Can anyone offer any advice on this please? We’re considering buying a house that has been built on the side of a hill, so that on one side one floor is below ground level. We would like to know more about how it was constructed to resist any movement in the land, and also damp. The house is only about 20 years old but it has changed owners and the immo seems to think the builder’s plans will not be available anywhere. Any ideas?
Probably worth contacting the mayor’s office as they would have to have given planning permission.
Probably not wholly relevant to your situation, but the two lower storeys and foundations of our house were built into a schist cliff, probably some time in the 1300s, andeverything’s still fine. But of course schist is very stable and they knew what they were doing in those days!
Here in the Vendee the type of construction design you mention is very common, and the lower semi-basement level is intended for use as a garage, workshop, utility room, and wine storage area, with all the living accommodation on the upper level.
If the lower level is now in use as living accommodation, the important question to establish is whether the house was built like that in the first place, or has the semi-basement been improved at some later date. If it is a later improvement there may be problems with damp if the appropriate measures were not taken to prevent it, as if the original build was as a ‘sous-sol’, a bit of damp in the garage or workshop areas would not have been a problem.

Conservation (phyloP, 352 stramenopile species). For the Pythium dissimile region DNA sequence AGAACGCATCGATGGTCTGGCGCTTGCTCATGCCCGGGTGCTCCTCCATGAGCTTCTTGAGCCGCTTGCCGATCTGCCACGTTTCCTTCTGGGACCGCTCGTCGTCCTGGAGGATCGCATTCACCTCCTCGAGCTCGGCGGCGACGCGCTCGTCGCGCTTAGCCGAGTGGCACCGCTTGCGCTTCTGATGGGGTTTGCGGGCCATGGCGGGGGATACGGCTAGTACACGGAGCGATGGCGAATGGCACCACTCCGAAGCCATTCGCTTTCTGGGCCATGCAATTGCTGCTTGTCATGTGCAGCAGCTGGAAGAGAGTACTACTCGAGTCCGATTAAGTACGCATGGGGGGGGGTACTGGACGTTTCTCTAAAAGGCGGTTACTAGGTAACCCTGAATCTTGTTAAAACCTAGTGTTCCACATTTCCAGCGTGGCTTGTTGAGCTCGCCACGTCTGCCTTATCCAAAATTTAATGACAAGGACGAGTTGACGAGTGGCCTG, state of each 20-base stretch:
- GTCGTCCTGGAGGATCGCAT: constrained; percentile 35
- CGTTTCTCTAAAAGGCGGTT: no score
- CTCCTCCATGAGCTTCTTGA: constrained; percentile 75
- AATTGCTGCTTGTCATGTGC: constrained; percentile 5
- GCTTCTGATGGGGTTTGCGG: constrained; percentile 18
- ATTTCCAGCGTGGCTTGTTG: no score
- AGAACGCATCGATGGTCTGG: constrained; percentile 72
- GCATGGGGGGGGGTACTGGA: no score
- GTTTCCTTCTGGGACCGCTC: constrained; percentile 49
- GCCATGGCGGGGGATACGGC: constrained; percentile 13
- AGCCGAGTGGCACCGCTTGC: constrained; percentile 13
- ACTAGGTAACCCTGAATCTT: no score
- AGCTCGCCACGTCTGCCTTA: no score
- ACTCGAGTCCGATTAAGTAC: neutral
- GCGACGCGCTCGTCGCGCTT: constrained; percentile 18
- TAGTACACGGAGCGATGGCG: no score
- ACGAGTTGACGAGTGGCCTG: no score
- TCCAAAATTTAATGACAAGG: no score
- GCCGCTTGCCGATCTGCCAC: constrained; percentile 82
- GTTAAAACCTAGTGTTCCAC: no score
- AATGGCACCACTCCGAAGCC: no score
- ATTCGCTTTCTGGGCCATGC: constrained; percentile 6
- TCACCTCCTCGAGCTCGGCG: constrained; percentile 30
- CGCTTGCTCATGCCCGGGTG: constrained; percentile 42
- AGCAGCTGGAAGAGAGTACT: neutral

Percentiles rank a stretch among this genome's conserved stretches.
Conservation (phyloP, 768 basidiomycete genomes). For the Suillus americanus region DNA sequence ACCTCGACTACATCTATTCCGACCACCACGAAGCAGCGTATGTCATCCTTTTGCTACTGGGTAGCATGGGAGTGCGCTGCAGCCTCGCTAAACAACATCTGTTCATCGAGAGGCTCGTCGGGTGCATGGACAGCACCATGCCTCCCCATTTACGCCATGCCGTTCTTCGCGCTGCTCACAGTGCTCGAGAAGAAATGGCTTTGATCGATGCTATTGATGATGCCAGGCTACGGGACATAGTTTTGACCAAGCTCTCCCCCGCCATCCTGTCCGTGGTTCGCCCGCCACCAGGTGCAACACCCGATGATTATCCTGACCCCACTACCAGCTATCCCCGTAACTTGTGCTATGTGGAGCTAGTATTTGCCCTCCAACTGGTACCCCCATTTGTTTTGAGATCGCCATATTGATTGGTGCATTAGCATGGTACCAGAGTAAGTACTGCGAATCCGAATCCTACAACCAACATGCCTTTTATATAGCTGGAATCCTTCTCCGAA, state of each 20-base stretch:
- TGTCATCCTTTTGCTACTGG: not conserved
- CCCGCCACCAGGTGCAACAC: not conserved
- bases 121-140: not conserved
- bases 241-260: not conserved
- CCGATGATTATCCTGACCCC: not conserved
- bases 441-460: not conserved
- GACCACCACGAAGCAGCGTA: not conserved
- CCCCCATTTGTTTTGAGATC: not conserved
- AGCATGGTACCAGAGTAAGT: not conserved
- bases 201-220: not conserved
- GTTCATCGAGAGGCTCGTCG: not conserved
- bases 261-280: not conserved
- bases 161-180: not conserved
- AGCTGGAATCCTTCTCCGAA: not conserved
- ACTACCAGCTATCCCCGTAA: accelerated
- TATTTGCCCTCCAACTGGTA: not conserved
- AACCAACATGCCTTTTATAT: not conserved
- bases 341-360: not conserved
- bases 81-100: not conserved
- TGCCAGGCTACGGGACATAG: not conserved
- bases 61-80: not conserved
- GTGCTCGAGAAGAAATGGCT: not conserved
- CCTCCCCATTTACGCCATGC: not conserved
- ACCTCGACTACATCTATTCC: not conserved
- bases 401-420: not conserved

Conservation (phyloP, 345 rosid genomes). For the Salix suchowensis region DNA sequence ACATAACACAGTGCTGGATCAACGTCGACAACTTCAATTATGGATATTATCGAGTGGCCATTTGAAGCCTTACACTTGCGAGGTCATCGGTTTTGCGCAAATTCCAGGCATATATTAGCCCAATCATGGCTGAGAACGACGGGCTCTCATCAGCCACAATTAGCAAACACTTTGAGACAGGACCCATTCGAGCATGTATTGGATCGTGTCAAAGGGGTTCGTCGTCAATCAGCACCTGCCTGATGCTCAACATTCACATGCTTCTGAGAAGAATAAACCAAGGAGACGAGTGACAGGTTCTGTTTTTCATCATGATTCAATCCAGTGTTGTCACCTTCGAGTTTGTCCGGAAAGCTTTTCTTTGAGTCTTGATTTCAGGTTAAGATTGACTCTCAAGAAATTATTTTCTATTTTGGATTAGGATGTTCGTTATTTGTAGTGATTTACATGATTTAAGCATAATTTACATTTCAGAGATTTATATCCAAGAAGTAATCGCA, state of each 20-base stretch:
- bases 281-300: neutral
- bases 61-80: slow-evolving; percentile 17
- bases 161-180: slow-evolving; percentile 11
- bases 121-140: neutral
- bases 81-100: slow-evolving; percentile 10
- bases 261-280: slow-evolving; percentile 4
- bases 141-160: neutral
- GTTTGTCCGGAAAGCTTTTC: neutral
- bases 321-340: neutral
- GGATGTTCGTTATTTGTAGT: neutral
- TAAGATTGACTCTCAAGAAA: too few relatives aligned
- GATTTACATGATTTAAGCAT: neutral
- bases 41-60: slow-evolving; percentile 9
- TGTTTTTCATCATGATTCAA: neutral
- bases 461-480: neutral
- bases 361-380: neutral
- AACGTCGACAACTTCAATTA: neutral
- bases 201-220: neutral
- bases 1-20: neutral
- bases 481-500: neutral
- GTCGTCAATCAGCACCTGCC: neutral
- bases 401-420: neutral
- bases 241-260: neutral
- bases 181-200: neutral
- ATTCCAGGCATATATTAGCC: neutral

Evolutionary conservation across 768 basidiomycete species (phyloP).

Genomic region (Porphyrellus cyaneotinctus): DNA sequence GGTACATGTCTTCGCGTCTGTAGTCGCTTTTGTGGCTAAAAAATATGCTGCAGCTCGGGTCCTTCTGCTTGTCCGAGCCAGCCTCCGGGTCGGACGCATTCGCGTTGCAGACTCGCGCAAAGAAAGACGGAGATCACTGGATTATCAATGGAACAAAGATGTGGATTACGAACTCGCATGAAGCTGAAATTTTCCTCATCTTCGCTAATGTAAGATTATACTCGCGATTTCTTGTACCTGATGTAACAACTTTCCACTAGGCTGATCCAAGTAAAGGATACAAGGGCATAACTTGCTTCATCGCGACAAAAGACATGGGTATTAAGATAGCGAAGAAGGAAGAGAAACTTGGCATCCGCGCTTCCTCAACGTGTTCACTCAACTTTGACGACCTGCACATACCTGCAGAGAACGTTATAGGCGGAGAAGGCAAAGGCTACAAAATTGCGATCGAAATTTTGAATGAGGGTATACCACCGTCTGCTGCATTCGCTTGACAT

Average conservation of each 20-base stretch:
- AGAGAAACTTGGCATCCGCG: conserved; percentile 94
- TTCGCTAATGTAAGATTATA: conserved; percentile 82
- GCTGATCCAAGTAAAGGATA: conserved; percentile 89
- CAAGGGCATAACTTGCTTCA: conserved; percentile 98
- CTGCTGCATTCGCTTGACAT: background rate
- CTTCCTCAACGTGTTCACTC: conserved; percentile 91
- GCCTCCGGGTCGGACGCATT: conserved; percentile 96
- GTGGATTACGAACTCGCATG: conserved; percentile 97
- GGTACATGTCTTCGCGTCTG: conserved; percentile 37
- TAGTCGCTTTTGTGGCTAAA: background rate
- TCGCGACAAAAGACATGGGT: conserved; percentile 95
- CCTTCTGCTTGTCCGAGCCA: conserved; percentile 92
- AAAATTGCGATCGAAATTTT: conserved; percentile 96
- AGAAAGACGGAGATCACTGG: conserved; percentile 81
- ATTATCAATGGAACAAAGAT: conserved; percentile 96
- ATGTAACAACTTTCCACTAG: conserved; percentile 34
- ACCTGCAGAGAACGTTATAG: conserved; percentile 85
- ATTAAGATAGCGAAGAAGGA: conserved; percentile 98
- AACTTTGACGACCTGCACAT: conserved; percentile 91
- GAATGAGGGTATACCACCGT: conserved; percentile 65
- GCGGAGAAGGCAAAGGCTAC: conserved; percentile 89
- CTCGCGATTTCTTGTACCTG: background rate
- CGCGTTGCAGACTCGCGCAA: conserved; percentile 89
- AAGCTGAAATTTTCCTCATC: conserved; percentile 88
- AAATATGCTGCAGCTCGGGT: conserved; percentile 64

If the house is situated in an area known to be subject to seismic activity, then you need to establish if it was built in accordance with the special requirements for such areas. The Mairie will be able to clarify this for you.
Here in Vendee we are in a seismic zone, so in addition to the foundations, all the corners of the building, the joints between major dividing walls, and the tops of the walls have to be of steel re-inforced concrete, and the load bearing walls have to have a horizontal steel re-inforced row of concrete blocks, at not more than 2 metre intervals up the wall. If the seismic zone rules were followed then it is unlikely that the resultant reinforced concrete frame would be affected by land movement unless the slope is very severe indeed.
Many of the ‘new’ type of houses are built like that to put the garage and the services away from the living quarters.
It really depends what you are describing as a hill.
Thank you Robert that’s a very helpful reply. Considering the house layout I’m sure the lower level accommodation was in the original design and construction. Hadn’t thought about seismic activity but will check it out !
Thanks Nigel, we checked with Mairie and they do have the original permissions - the immo thought they didn’t but they do. We will go and have a look.